The CI/CD Pipeline
The method by which we deploy a CI/CD methodology is though the CI/CD pipeline. The pipeline is aimed at breaking down the software delivery processes into stages. Each stage is aimed at verifying the quality of new features from a different angle to validate its functionality and prevent errors from reaching your users. The pipeline provides constant outlets for feedback and improves visibility into the change flow so that everyone involved in delivering the new features can have the same information at their disposal.
The diagram below illustrates the way that the pipeline works from the planning and code validation stage through to the measurement and feedback. Each stage, of course, has a feedback loop where the original code can be sent back through the pipeline at any time.
Now that we have all of that covered let’s take a look at some CI/CD best practices that will help you solve your Mobile App Testing Challenges.
1. Build and deploy a mobile device cloud on your premises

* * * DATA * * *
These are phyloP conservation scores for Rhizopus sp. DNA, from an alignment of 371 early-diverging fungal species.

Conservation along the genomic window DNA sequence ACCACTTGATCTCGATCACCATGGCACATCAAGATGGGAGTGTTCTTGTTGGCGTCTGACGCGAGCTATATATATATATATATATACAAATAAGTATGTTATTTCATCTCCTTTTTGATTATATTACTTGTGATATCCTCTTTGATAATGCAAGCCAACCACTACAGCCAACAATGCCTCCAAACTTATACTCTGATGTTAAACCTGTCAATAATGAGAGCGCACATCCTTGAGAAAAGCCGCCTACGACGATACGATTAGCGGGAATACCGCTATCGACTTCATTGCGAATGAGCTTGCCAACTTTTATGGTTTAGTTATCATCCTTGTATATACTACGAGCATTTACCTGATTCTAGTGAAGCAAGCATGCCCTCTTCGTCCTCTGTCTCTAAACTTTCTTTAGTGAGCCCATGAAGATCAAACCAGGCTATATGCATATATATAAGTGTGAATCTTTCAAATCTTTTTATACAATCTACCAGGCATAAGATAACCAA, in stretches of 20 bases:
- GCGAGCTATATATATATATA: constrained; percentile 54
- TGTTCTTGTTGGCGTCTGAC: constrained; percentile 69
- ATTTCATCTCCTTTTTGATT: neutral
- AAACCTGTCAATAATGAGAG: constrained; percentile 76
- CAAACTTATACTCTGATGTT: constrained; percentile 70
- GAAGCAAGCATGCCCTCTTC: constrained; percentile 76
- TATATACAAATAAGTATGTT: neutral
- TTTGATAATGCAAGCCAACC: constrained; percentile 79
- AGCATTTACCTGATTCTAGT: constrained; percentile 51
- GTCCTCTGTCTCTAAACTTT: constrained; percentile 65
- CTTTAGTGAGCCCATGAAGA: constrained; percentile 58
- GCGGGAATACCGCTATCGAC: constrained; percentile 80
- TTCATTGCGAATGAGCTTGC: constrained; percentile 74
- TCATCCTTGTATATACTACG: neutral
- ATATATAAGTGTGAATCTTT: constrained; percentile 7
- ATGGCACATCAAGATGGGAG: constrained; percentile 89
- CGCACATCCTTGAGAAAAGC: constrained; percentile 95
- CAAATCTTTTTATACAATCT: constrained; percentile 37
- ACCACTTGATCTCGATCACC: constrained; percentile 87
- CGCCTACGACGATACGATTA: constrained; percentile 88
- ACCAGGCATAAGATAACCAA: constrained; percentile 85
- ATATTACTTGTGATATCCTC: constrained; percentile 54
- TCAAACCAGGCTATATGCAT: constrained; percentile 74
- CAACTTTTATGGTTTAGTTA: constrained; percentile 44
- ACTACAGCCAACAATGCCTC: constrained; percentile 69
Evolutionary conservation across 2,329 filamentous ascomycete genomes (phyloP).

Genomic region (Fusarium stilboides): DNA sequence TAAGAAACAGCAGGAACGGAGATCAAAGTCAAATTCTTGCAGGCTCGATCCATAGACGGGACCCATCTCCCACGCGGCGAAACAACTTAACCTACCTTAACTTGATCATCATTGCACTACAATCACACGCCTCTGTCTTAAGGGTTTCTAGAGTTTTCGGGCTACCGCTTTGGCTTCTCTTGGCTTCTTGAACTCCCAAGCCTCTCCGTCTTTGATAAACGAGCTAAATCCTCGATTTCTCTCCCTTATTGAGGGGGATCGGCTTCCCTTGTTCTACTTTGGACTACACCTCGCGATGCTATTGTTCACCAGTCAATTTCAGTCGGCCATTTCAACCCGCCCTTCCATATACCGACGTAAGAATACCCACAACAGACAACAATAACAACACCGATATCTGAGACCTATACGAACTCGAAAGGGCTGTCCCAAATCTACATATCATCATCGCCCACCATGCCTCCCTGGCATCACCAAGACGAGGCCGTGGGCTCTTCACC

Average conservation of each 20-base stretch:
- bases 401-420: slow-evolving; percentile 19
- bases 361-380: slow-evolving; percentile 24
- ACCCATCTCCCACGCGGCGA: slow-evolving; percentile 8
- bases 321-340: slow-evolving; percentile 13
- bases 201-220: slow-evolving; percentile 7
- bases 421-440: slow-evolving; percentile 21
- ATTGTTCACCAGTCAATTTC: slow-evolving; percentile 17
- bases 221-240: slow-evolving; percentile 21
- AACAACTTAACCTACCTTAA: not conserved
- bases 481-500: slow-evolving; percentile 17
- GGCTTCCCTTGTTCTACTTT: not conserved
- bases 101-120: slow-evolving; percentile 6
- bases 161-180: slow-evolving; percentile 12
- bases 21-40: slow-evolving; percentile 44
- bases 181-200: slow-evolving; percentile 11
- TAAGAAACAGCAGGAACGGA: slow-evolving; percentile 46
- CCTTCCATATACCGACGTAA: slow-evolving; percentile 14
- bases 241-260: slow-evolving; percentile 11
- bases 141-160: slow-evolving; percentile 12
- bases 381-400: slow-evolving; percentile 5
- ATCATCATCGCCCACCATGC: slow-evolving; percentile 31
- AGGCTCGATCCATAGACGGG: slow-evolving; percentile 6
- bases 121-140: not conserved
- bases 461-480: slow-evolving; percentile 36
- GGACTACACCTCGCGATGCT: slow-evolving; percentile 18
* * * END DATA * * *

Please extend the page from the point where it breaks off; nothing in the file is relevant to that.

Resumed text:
Testing needs to take place on many different devices and operating systems. It is not enough to simply have testers connect devices to their machines locally and test on them on by one. Enterprises should consider creating a device lab on their premises that testers can access remotely. A mobile device cloud allows companies to introduce new devices and operating systems faster, automate more tests and improve collaboration.
2. Use Collaborative tools to create a common testing environment
Within the mobile device cloud developers and testers need advanced testing tools that will allow for easy test development. A mobile device cloud should be able to be integrated with development environments like XCode, Eclipse and Android Studio. UI and unit testing must also be supported. Perhaps most importantly be sure to make open source frameworks available to your testers and able to run on the mobile devices in your lab.
These types of development and testing solutions, when integrated with your mobile device cloud will provide a collaborative environment for all of your developers and testers.
3. CI tools and case management systems provide end-to end test automation
CI Software like Jenkins, Hudson and Team City are essential to a successful CI/CD methodology. Do your homework and select the right software for your testing environment. CI tools support continuous integration by helping developer and QA teams enable continuous delivery and helps increase productivity with real-time feedback. The benefits are in improved code quality which means that overall app quality will improve as well.